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5 major takeaways — and one thing missing — from the fourth Republican debate

Republican presidential candidates from left, former New Jersey Gov. Chris Christie, former U.N. Ambassador Nikki Haley, Florida Gov. Ron DeSantis, and businessman Vivek Ramaswamy during a Republican presidential primary debate hosted by NewsNation on Wednesday at the University of Alabama in Tuscaloosa, Ala. (AP Photo/Gerald Herbert)
Gerald Herbert
/
AP
Republican presidential candidates from left, former New Jersey Gov. Chris Christie, former U.N. Ambassador Nikki Haley, Florida Gov. Ron DeSantis, and businessman Vivek Ramaswamy during a Republican presidential primary debate hosted by NewsNation on Wednesday at the University of Alabama in Tuscaloosa, Ala. (AP Photo/Gerald Herbert)

If a debate happens without the person who is the far-and-away front-runner, does it make a difference?

That's... debatable.

With just 39 days to go until the first nominating contest, the fourth Republican presidential one took place in Tuscaloosa, Ala. It was between former Trump U.N. Ambassador Nikki Haley, Florida Gov. Ron DeSantis, former tech CEO Vivek Ramaswamy and former New Jersey Gov. Chris Christie.

Former President Donald Trump, once again, was a no-show, but one thing was clear – one candidate emerged as the front-runner from this group.

More on that and other takeaways from the debate, hosted by the cable channel NewsNation, below:

1. The debate clearly established Haley as the front-runner... of the people running who aren't Trump.

Former Vermont Gov. Howard Dean knew he was seen as the man to beat – at least at that point in the 2004 Democratic primary race – during a debate that took place 20 years ago.

"The reason I knew I was the front-runner is because I keep picking buckshot out of my rear end all the time," Dean said during that debate.

Of course, he didn't win that nomination, but that moment was instructive for what happens sometimes in debates that signal who other candidates see as the main threat. On Wednesday night, that person was Haley.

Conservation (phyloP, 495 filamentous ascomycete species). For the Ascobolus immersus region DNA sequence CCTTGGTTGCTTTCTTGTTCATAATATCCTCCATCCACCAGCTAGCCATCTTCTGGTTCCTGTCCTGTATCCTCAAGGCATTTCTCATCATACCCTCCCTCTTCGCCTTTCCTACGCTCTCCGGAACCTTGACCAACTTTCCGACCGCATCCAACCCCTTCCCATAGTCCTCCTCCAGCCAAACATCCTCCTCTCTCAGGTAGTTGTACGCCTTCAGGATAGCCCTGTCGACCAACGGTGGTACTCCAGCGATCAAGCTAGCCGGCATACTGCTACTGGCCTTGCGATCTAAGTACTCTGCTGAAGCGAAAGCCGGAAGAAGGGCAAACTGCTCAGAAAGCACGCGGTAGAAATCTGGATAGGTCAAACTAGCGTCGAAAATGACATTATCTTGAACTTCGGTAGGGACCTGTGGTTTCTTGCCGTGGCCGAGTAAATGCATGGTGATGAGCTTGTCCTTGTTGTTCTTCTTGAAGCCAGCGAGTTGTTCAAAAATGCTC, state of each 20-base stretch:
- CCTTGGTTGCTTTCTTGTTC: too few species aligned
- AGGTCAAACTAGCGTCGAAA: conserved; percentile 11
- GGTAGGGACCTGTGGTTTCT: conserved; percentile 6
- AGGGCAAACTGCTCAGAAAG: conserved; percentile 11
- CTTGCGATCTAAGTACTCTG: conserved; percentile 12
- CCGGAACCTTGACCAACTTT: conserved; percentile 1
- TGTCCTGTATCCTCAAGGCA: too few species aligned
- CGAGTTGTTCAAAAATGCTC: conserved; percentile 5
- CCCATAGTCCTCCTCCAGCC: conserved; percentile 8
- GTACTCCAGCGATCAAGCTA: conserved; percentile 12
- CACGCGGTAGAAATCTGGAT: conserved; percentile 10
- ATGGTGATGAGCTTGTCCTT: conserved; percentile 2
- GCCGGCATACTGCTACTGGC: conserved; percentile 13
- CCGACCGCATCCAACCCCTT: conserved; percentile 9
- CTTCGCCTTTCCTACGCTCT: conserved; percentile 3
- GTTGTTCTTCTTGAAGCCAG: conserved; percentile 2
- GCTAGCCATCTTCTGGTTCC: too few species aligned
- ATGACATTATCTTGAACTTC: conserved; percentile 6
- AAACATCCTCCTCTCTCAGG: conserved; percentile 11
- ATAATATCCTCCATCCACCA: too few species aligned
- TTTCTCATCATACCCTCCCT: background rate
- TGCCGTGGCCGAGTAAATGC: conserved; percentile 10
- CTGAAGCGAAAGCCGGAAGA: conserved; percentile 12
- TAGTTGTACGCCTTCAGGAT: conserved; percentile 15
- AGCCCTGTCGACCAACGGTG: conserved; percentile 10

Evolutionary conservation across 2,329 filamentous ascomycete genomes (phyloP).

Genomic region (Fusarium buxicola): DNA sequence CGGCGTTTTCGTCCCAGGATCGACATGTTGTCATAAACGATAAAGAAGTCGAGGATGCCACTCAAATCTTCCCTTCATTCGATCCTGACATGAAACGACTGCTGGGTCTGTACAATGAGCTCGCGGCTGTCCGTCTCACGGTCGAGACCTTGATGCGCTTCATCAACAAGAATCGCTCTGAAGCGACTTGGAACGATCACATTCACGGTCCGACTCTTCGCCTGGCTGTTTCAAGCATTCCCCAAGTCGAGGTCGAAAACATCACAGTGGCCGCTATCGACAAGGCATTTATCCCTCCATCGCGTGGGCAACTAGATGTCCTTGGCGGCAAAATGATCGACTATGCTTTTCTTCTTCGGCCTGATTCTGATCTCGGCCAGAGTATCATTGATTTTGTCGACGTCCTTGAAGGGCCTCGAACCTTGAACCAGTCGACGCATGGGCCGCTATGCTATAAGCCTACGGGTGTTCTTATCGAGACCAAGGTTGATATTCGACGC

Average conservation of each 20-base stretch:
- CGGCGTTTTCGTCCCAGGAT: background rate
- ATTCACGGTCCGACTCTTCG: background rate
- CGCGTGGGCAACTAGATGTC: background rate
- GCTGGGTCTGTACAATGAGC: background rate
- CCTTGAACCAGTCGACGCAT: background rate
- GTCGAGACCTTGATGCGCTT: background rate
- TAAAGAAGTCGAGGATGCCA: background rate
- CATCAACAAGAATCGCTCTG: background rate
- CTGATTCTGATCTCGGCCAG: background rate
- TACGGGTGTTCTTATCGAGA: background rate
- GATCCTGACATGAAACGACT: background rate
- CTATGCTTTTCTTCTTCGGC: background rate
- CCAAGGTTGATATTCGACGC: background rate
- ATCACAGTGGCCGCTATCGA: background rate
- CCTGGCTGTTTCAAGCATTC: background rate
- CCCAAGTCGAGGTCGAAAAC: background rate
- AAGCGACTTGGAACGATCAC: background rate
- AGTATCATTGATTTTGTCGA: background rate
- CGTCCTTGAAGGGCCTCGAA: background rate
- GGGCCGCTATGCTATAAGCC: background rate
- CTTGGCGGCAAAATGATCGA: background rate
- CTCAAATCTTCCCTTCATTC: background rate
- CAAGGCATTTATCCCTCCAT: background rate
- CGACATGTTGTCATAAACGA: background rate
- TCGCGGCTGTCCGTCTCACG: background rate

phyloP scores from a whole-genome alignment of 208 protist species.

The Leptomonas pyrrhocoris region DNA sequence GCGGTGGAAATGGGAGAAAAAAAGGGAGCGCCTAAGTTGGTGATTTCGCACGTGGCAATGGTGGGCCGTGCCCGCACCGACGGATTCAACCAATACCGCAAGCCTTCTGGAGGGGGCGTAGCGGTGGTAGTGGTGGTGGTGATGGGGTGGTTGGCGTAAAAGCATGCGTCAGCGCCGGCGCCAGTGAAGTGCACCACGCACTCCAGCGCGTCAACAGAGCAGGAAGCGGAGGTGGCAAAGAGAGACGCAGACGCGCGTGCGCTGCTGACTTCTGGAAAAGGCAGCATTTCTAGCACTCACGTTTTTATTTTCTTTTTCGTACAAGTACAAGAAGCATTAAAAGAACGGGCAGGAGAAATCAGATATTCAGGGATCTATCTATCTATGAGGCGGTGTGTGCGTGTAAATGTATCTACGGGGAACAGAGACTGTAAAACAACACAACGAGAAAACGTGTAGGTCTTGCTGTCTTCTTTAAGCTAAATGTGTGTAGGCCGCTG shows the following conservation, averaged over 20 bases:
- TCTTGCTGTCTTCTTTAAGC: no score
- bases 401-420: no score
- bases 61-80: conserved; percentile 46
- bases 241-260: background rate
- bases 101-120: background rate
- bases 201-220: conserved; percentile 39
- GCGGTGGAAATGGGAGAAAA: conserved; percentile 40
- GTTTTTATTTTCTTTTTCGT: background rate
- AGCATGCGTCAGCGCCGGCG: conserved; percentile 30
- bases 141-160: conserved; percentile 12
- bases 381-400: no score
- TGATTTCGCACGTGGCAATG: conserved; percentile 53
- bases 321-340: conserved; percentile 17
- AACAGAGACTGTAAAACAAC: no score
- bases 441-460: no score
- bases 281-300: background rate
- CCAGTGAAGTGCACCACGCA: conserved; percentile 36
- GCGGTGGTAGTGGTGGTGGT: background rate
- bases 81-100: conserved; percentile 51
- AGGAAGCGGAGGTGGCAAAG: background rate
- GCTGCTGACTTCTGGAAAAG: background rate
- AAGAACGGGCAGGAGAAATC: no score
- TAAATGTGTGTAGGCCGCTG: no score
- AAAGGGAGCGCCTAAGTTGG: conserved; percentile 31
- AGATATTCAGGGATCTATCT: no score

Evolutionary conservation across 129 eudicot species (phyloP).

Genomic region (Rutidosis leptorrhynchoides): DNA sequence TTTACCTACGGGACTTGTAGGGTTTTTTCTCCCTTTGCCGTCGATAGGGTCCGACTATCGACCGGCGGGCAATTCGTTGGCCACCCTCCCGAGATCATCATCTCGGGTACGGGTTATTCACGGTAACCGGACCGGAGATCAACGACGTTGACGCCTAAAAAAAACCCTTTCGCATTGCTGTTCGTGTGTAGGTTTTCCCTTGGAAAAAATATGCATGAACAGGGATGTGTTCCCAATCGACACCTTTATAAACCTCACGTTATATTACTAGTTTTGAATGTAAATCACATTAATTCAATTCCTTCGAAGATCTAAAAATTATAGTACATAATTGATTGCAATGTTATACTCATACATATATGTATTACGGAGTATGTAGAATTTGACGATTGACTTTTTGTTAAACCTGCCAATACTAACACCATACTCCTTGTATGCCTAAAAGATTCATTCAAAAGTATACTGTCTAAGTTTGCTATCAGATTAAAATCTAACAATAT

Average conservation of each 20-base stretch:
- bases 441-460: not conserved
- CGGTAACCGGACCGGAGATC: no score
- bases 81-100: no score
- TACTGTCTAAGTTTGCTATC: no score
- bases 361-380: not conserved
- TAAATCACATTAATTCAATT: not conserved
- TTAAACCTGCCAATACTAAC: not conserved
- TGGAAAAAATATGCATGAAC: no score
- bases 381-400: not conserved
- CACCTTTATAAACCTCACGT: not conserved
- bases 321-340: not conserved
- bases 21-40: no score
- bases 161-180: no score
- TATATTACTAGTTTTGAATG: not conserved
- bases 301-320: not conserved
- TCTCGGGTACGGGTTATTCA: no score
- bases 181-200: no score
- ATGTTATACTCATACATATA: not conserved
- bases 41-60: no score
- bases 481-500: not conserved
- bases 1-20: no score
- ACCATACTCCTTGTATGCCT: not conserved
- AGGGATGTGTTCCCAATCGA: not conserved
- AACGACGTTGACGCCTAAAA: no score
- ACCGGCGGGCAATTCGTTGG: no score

She's been surging in polls, money and endorsements, and DeSantis and Ramaswamy clearly wanted to try and pull her down. They repeatedly went after her, sometimes with some low blows from Ramaswamy in particular.

At times, Haley seemed frustrated with the barrage, but she did a solid job deflecting attacks, defending herself and parrying back.

"I love all the attention, fellas," Haley quipped early on after criticisms from both men. "Thank you for that."

"In terms of these donors that are supporting me, they're just jealous," she said later. "They wish that they were supporting them."

And underscoring her current place in this contest, when Ramaswamy held up a notepad with "Nikki = Corrupt" written on it in Sharpie, she was undeterred.

Asked if she wanted to respond, Haley paused and said, "No. It's not worth my time to respond to him."

2. Candidates continue to dance around Trump.

Early on, when Christie tried to bait the other candidates into either defending or criticizing Trump's conduct and the charges against him, no one jumped in. That seemed to prove Christie's point that Trump is "Voldemort" to the other candidates, the Harry Potter archenemy, who in the story is called, "He who shall not be named."

Eventually, Haley and DeSantis did level some critiques of Trump – Haley on China and the national debt; DeSantis on his age and not delivering on some promises, in his view, like building the wall and making Mexico pay for it.

But these are fairly tame, considering the enormity of what Trump is accused of outside of this primary – threatening democracy itself by not accepting the outcome of the 2020 election and trying to overthrow the legitimate results.